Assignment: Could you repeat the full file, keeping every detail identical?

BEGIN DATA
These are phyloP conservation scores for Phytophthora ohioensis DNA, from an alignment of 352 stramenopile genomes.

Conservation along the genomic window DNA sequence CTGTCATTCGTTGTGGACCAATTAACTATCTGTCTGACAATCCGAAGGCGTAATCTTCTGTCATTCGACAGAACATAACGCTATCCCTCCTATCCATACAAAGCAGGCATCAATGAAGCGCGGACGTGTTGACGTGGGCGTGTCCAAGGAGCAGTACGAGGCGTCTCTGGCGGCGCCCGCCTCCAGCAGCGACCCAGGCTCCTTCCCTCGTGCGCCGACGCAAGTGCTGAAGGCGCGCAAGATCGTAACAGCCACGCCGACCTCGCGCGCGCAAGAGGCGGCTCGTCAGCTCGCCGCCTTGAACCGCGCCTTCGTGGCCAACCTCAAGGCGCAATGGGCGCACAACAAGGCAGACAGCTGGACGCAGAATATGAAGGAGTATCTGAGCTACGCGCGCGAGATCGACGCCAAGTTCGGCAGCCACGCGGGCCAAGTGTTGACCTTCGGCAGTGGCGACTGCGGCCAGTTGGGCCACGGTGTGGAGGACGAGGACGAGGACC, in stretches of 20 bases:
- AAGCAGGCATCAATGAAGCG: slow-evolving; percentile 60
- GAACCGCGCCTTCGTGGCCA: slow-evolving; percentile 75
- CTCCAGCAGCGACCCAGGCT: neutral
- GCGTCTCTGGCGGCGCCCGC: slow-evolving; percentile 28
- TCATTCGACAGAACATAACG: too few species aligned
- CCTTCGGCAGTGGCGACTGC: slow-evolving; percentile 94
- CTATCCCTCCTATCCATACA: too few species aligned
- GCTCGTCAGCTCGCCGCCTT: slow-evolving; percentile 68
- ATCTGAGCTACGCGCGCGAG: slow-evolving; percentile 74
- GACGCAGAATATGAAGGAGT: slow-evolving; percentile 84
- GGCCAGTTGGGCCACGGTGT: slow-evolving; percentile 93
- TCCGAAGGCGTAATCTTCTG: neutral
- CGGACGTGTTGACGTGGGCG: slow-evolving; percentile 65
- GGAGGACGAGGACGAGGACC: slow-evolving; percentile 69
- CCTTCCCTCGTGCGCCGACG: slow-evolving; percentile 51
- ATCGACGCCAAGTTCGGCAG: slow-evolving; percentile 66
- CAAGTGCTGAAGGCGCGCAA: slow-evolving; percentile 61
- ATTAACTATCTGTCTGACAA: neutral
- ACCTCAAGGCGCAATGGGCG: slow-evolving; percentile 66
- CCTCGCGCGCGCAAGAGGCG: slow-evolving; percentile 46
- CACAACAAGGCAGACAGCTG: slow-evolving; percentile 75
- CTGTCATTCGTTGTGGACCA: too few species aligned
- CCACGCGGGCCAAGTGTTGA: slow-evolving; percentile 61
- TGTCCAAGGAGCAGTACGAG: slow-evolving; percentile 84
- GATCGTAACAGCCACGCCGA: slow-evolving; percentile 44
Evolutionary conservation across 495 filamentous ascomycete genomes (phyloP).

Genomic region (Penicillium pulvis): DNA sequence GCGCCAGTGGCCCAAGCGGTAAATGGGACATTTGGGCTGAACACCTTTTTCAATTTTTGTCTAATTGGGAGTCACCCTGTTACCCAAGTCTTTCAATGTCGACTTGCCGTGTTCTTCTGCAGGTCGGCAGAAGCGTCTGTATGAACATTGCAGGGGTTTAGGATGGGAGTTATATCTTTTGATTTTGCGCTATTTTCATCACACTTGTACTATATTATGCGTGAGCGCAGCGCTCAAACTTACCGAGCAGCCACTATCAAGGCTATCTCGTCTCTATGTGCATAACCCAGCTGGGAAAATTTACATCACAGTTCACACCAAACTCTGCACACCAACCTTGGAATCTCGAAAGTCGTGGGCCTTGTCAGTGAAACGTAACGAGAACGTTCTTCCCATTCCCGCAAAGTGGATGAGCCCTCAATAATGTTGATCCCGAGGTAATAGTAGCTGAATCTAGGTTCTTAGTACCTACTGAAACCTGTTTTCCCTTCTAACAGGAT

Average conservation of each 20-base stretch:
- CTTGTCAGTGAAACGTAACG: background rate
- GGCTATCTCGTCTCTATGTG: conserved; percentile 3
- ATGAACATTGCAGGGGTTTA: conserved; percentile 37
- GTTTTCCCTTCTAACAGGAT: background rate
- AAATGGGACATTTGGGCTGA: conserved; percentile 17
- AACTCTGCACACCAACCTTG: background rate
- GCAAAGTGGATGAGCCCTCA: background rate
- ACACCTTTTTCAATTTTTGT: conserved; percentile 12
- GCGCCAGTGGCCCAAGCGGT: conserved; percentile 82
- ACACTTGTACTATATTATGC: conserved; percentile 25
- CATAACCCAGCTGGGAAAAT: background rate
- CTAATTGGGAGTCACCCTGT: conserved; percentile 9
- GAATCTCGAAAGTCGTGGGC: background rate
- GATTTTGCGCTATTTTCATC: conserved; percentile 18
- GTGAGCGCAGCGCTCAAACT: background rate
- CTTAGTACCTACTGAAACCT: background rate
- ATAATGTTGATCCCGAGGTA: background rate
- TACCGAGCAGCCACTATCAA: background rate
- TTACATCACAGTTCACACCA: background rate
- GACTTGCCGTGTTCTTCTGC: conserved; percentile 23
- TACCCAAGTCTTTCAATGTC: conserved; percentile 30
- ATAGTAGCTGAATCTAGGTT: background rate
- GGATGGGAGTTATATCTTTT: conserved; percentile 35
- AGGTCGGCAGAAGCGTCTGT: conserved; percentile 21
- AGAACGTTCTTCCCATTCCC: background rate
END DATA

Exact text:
These are phyloP conservation scores for Phytophthora ohioensis DNA, from an alignment of 352 stramenopile genomes.

Conservation along the genomic window DNA sequence CTGTCATTCGTTGTGGACCAATTAACTATCTGTCTGACAATCCGAAGGCGTAATCTTCTGTCATTCGACAGAACATAACGCTATCCCTCCTATCCATACAAAGCAGGCATCAATGAAGCGCGGACGTGTTGACGTGGGCGTGTCCAAGGAGCAGTACGAGGCGTCTCTGGCGGCGCCCGCCTCCAGCAGCGACCCAGGCTCCTTCCCTCGTGCGCCGACGCAAGTGCTGAAGGCGCGCAAGATCGTAACAGCCACGCCGACCTCGCGCGCGCAAGAGGCGGCTCGTCAGCTCGCCGCCTTGAACCGCGCCTTCGTGGCCAACCTCAAGGCGCAATGGGCGCACAACAAGGCAGACAGCTGGACGCAGAATATGAAGGAGTATCTGAGCTACGCGCGCGAGATCGACGCCAAGTTCGGCAGCCACGCGGGCCAAGTGTTGACCTTCGGCAGTGGCGACTGCGGCCAGTTGGGCCACGGTGTGGAGGACGAGGACGAGGACC, in stretches of 20 bases:
- AAGCAGGCATCAATGAAGCG: slow-evolving; percentile 60
- GAACCGCGCCTTCGTGGCCA: slow-evolving; percentile 75
- CTCCAGCAGCGACCCAGGCT: neutral
- GCGTCTCTGGCGGCGCCCGC: slow-evolving; percentile 28
- TCATTCGACAGAACATAACG: too few species aligned
- CCTTCGGCAGTGGCGACTGC: slow-evolving; percentile 94
- CTATCCCTCCTATCCATACA: too few species aligned
- GCTCGTCAGCTCGCCGCCTT: slow-evolving; percentile 68
- ATCTGAGCTACGCGCGCGAG: slow-evolving; percentile 74
- GACGCAGAATATGAAGGAGT: slow-evolving; percentile 84
- GGCCAGTTGGGCCACGGTGT: slow-evolving; percentile 93
- TCCGAAGGCGTAATCTTCTG: neutral
- CGGACGTGTTGACGTGGGCG: slow-evolving; percentile 65
- GGAGGACGAGGACGAGGACC: slow-evolving; percentile 69
- CCTTCCCTCGTGCGCCGACG: slow-evolving; percentile 51
- ATCGACGCCAAGTTCGGCAG: slow-evolving; percentile 66
- CAAGTGCTGAAGGCGCGCAA: slow-evolving; percentile 61
- ATTAACTATCTGTCTGACAA: neutral
- ACCTCAAGGCGCAATGGGCG: slow-evolving; percentile 66
- CCTCGCGCGCGCAAGAGGCG: slow-evolving; percentile 46
- CACAACAAGGCAGACAGCTG: slow-evolving; percentile 75
- CTGTCATTCGTTGTGGACCA: too few species aligned
- CCACGCGGGCCAAGTGTTGA: slow-evolving; percentile 61
- TGTCCAAGGAGCAGTACGAG: slow-evolving; percentile 84
- GATCGTAACAGCCACGCCGA: slow-evolving; percentile 44
Evolutionary conservation across 495 filamentous ascomycete genomes (phyloP).

Genomic region (Penicillium pulvis): DNA sequence GCGCCAGTGGCCCAAGCGGTAAATGGGACATTTGGGCTGAACACCTTTTTCAATTTTTGTCTAATTGGGAGTCACCCTGTTACCCAAGTCTTTCAATGTCGACTTGCCGTGTTCTTCTGCAGGTCGGCAGAAGCGTCTGTATGAACATTGCAGGGGTTTAGGATGGGAGTTATATCTTTTGATTTTGCGCTATTTTCATCACACTTGTACTATATTATGCGTGAGCGCAGCGCTCAAACTTACCGAGCAGCCACTATCAAGGCTATCTCGTCTCTATGTGCATAACCCAGCTGGGAAAATTTACATCACAGTTCACACCAAACTCTGCACACCAACCTTGGAATCTCGAAAGTCGTGGGCCTTGTCAGTGAAACGTAACGAGAACGTTCTTCCCATTCCCGCAAAGTGGATGAGCCCTCAATAATGTTGATCCCGAGGTAATAGTAGCTGAATCTAGGTTCTTAGTACCTACTGAAACCTGTTTTCCCTTCTAACAGGAT

Average conservation of each 20-base stretch:
- CTTGTCAGTGAAACGTAACG: background rate
- GGCTATCTCGTCTCTATGTG: conserved; percentile 3
- ATGAACATTGCAGGGGTTTA: conserved; percentile 37
- GTTTTCCCTTCTAACAGGAT: background rate
- AAATGGGACATTTGGGCTGA: conserved; percentile 17
- AACTCTGCACACCAACCTTG: background rate
- GCAAAGTGGATGAGCCCTCA: background rate
- ACACCTTTTTCAATTTTTGT: conserved; percentile 12
- GCGCCAGTGGCCCAAGCGGT: conserved; percentile 82
- ACACTTGTACTATATTATGC: conserved; percentile 25
- CATAACCCAGCTGGGAAAAT: background rate
- CTAATTGGGAGTCACCCTGT: conserved; percentile 9
- GAATCTCGAAAGTCGTGGGC: background rate
- GATTTTGCGCTATTTTCATC: conserved; percentile 18
- GTGAGCGCAGCGCTCAAACT: background rate
- CTTAGTACCTACTGAAACCT: background rate
- ATAATGTTGATCCCGAGGTA: background rate
- TACCGAGCAGCCACTATCAA: background rate
- TTACATCACAGTTCACACCA: background rate
- GACTTGCCGTGTTCTTCTGC: conserved; percentile 23
- TACCCAAGTCTTTCAATGTC: conserved; percentile 30
- ATAGTAGCTGAATCTAGGTT: background rate
- GGATGGGAGTTATATCTTTT: conserved; percentile 35
- AGGTCGGCAGAAGCGTCTGT: conserved; percentile 21
- AGAACGTTCTTCCCATTCCC: background rate